Jun 09, 2013 If I wrote a book
"You should write a book," recommends my wife. She anticipates an interest in the reading public to read about the experiences and ideas of a criminal defense lawyer (myself) who does his best to apply mindfulness to my life and work.
A great civil trial lawyer who I know from the Trial Lawyers College echoes my wife’s recommendation, and says he will read my book (assuring me of at least two readers). This unassuming-seeming man constantly persuades juries to his side through the strength of his realness without any flashiness, deep caring for his clients, and uncompromising preparation and battle planning, and spirit. He writes screenplays for fun, none of them sold yet, possibly because he does not have the time to market than write them.
How would I find time to write a book? Some of the great writers of literature pour their hearts and souls over hundreds of hours and sometimes over years to write just one, well-edited and tightly-written book that has a huge impact for decades and sometimes centuries to come. Plenty of non-fiction books obviously are pieced together from the author’s prior speeches and writings, often with little to no quality editing. Then, we have the books running in between the foregoing approaches to writing books. Watch out what lurks behind enticing book covers.
We are overrun with so many books that all the more gem books will be missed in the process of finding needles in the haystack and gold in the mud. The same could be said of so many things in life.Even such a gem as the children’s The Monster Who Ate My Peas was not on the shelves of one of the area’s best children’s bookstores. When I asked the owner the reason, she said that she does not restock books that do not sell at least one copy in a year.
In this day of self-published books that can be advertised and sold online all over the place, perhaps John Kennedy Toole’s suicide would not have been influenced — or happened at all — for his inability to get his masterpiece A Confederacy of Dunces published. A Confederacy of Dunces is about Ignatius Reilly, a brilliant but obnoxious hero — with a dimwitted but caring and overly-tolerant mother — who sucks jelly out of donuts and returns them to the box for others to eat, takes a filing job only to throw out papers to be filed, takes a hot dog stand job only to eat up the profits, and takes a library job only to spend an entire day gluing just one pocket for return cards into one book. He proclaims that he was born in the wrong century, and that medieval times would have suited him better. Confederacy’s author Toole became so tormented that he killed himself, apparently because he could not find a publisher for the book, with his mother finally finding a publisher, and with the book earning a Pulitzer prize.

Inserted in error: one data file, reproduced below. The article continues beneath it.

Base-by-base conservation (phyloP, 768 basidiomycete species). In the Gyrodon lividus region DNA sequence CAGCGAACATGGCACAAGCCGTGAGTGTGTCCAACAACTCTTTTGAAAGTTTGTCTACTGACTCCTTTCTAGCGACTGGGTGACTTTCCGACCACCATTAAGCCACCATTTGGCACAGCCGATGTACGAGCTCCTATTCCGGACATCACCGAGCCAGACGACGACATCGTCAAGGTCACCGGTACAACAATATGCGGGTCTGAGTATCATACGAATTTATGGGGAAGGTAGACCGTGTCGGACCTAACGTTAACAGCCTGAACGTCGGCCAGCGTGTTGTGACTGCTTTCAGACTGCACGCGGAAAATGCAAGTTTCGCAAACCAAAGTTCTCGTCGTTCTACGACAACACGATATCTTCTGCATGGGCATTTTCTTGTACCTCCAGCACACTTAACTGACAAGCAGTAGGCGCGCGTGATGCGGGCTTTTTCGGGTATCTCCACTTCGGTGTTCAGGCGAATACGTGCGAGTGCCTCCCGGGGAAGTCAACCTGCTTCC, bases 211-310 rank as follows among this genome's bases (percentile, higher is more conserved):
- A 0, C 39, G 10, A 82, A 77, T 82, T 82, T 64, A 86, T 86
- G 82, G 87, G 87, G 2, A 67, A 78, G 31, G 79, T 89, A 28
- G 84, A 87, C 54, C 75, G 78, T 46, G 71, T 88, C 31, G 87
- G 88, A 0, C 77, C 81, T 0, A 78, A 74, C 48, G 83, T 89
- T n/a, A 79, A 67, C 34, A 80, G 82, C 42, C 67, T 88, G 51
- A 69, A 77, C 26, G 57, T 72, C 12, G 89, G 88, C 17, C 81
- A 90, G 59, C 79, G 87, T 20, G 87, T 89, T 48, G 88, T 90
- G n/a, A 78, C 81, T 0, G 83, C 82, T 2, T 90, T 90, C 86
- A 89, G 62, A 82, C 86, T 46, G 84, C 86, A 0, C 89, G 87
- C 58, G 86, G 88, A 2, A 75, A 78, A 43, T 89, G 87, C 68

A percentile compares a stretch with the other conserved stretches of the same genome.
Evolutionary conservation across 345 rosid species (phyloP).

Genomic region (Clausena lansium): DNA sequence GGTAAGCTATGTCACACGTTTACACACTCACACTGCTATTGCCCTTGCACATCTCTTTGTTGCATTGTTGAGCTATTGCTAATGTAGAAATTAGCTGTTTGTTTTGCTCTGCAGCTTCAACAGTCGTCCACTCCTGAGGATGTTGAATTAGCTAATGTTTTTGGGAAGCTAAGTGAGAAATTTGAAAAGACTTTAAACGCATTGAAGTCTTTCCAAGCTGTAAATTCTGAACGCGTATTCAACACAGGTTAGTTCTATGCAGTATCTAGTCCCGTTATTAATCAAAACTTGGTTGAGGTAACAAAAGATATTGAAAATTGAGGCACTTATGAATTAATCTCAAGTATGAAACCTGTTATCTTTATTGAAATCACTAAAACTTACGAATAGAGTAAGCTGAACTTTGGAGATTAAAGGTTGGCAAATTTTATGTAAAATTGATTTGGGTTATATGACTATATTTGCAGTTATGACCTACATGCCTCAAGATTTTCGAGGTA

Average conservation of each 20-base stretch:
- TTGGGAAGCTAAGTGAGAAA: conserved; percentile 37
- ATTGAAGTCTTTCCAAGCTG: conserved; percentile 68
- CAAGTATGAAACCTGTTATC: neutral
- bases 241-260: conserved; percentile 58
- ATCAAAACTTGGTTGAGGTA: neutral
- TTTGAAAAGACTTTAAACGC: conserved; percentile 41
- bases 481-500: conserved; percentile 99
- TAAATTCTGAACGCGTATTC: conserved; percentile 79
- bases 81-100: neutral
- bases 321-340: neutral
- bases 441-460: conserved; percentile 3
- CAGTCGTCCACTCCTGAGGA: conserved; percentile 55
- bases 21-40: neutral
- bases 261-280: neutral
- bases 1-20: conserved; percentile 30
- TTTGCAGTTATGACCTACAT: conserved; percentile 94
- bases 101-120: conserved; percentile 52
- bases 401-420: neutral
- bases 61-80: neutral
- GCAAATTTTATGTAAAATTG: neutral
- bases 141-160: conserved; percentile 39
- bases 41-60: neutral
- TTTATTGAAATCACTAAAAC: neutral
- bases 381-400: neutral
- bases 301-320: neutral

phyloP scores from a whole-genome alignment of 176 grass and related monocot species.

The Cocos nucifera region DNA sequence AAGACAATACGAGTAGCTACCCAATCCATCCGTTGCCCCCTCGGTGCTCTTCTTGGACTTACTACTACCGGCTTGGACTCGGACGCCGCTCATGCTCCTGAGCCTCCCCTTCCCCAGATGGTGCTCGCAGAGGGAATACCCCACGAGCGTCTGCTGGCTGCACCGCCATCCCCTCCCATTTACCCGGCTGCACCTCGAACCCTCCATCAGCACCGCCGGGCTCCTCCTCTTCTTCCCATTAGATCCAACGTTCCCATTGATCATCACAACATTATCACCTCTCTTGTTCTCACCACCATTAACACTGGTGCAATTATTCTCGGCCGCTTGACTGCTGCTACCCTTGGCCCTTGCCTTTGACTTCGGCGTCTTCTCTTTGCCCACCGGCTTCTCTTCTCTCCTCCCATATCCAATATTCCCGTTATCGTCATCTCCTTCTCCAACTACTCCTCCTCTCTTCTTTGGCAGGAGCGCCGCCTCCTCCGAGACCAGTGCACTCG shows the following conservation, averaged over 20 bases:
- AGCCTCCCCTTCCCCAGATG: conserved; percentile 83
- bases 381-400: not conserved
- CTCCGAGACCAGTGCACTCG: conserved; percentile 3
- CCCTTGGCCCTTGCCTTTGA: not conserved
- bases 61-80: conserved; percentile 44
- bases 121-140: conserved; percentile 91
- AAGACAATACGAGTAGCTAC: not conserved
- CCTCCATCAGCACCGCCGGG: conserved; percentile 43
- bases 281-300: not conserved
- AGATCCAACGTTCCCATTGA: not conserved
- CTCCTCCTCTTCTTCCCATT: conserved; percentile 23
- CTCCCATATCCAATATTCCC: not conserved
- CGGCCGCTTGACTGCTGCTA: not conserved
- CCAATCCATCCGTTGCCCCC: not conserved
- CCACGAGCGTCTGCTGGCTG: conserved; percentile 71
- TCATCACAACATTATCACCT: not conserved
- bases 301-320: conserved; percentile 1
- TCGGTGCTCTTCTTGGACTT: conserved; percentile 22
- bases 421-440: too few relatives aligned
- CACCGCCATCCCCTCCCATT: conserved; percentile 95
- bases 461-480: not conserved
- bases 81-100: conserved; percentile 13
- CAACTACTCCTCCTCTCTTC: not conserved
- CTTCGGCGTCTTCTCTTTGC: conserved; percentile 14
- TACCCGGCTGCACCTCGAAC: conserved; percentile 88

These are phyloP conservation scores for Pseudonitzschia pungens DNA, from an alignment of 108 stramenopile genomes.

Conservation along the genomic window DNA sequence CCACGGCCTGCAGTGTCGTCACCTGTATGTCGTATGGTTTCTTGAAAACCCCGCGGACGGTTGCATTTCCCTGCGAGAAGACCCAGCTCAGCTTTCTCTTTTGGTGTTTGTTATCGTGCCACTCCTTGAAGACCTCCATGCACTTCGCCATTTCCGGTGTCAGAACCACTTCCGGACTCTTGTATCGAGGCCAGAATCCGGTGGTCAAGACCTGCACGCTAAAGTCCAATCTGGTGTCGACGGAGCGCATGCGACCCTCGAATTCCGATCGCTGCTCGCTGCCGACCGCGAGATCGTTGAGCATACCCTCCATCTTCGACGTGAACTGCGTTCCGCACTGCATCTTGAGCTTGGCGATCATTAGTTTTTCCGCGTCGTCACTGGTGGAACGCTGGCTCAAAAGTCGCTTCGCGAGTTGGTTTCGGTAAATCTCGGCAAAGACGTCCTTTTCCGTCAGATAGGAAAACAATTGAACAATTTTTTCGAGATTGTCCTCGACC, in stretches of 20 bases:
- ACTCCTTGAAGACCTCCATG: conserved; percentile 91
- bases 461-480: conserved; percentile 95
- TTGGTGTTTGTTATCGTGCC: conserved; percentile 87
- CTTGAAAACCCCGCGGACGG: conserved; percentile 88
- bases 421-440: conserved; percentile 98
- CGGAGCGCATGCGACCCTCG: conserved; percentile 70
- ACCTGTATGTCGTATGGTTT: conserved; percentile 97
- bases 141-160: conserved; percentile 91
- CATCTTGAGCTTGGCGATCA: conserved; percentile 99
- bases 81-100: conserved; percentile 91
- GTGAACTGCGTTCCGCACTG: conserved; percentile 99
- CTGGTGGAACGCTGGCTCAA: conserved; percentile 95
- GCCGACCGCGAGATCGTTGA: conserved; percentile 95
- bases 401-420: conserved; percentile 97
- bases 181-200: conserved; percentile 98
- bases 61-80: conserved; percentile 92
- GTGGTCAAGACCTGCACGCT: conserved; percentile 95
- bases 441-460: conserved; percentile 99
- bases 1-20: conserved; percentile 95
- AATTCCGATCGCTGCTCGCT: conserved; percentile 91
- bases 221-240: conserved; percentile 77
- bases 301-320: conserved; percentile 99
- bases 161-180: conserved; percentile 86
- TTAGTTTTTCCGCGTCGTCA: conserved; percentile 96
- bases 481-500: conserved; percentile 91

Self publishing online and in books has removed publishers and periodicals as the gatekeepers of what the mass population gets instant access to read. Those publishers nevertheless still wield much influence on what people read, because their choices typically are the only population from which booksellers and periodical sellers choose what they sell. Whether published through established publishing houses, smaller publishing organizations or self-publishing, books run from drek to having their moments to good to extraordinary.
If I write a book, I likely will reach a wider audience for my ideas than I already reach. My blog already provides me plenty of ideas for the book, which likely will focus on exhilarating and stormy points in my life, finding and following taijiquan and mindfulness practice out of necessity, living my personal and professional life through engagement and while striving for non-duality/non-attachment, focusing on defending clients and living life to the hilt, and finding calmness in the eye of the storm.
None of us live in a vacuum nor long enough to only credit ourselves for our accomplishments, so my book will also talk about some of the great people from who I have learned, and who have encouraged me on the path of life. These include my wife and son, Jun Yasuda, Steve Rench, Trudy Morse, SunWolf, and my taijiquan teachers Ellen and Len Kennedy, Julian Chu, David Walls-Kaufman, Ben Lo (for brief in-person periods) and Chang Man Ch’ing (who passed away before I ever heard of him). I have also been greatly influenced by Ram Dass, Wayne Dyer, Ihaleakala Hew Len, Thich Nhat Hanh, the Dalai Lama, and Allan Watts.
If you have any other ideas for my first book, please send them my way.